New HPV Vaccine May Dramatically Reduce Cervical Cancer
The shot, which will be available later this month, is 97 percent effective at preventing cervical, vulvar, and vaginal diseases
Cervical cancer could soon become a thing of the past thanks to a groundbreaking new HPV vaccine. While the current vaccine, Gardasil, protects against two cancer-causing types of HPV, the new preventative, Gardasil 9, defends against nine HPV strains-seven of which are responsible for most cases of cervical cancer. (Doctors recommend the HPV shot as The No. 1 Vaccine You Have to Get for Sexual Health.)
Research published last year in Cancer Epidemiology, Biomarkers & Prevention confirmed that nine HPV strains responsible for 85 percent or more of precancerous lesions, and results from the nine-valent vaccine's clinical trials have been extremely promising.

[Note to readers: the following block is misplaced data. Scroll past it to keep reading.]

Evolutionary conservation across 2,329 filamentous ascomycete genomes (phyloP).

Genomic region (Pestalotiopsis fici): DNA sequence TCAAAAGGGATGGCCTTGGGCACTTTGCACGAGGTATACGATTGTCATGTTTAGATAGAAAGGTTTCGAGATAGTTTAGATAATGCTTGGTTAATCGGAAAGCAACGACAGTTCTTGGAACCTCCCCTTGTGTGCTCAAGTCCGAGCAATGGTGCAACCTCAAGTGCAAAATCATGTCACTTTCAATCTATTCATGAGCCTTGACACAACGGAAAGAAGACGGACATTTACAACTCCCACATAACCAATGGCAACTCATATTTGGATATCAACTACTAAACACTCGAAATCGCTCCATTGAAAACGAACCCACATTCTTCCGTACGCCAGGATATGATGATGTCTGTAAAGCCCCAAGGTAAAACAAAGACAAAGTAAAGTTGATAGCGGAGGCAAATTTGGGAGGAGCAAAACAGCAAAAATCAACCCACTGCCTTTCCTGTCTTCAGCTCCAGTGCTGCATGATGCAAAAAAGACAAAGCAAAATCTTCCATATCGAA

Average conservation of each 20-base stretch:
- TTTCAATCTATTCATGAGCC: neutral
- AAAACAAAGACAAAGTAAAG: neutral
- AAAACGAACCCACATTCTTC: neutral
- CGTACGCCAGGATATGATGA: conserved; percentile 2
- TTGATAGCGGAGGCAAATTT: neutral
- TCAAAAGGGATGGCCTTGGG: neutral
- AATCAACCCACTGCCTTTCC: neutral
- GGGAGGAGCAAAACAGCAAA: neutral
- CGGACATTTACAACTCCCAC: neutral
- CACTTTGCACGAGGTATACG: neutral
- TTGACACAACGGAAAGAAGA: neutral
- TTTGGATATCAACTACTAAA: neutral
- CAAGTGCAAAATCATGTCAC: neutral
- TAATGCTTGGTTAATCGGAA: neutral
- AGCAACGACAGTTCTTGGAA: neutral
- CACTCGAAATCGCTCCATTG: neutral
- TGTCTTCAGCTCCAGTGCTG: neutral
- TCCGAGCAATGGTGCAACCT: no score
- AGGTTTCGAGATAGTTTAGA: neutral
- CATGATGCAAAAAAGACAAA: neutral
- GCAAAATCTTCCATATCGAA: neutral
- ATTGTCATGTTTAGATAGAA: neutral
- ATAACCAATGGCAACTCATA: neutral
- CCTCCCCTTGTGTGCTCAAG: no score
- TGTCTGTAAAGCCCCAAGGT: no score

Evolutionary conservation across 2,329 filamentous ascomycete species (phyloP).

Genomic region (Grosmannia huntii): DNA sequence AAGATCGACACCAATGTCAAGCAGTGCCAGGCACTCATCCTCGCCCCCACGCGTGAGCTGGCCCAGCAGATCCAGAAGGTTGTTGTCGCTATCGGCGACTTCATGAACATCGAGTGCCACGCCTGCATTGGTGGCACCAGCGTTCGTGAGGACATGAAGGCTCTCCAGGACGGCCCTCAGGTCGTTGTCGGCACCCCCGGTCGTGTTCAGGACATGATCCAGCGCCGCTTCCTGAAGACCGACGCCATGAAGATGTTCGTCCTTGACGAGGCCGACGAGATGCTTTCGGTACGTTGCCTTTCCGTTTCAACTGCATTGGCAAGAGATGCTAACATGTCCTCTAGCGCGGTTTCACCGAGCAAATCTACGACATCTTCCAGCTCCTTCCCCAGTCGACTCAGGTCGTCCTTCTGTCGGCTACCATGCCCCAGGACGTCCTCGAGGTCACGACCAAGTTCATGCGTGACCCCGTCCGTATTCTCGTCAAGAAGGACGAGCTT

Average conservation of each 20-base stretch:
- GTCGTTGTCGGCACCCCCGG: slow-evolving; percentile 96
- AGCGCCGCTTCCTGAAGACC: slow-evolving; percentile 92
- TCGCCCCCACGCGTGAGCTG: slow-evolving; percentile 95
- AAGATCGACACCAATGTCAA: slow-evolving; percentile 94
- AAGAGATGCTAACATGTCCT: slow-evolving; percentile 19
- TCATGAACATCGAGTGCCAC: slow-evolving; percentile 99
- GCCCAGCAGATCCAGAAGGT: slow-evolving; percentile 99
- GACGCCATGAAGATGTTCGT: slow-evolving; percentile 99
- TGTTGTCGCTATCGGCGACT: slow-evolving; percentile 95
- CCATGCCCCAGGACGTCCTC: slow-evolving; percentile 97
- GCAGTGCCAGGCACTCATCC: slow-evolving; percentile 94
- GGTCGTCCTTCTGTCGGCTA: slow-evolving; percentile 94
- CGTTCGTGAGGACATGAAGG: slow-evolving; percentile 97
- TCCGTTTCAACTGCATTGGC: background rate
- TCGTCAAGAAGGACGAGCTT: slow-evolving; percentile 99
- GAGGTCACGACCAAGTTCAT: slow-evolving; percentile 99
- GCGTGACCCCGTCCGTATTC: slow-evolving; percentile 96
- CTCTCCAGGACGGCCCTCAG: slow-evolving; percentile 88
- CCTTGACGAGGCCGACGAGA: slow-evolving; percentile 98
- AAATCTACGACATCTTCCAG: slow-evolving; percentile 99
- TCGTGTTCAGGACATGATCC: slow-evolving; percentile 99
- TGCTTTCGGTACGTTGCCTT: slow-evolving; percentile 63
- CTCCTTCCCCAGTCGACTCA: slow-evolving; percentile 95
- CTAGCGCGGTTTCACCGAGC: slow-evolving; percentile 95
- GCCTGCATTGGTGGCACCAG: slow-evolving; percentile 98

A new study in the New England Journal of Medicine reports Gardasil 9 is equally as effective as Gardasil in preventing disease from strains 6, 11, 16, and 18, and is 97 percent effective at preventing high-grade cervical, vulvar, and vaginal diseases caused by the additional strains 31, 33, 45, 52 and 58.
According to the study authors, Gardasil 9 could increase cervical protection from the current 70 percent to as much as 90 percent-virtually eliminating all of these cancers in vaccinated women. (By the way, 69 Percent of Us Probably Have HPV.)
The FDA approved the new vaccine in December and it should be available to the public this month. It's recommended for girls aged 12-13-before they've been exposed to the virus-but, in some cases, may be appropriate for women 24-45. Talk to your doctor to find out if you're a candidate (and, while you're there, find out if you Should Trade Your Pap Smear for the HPV Test).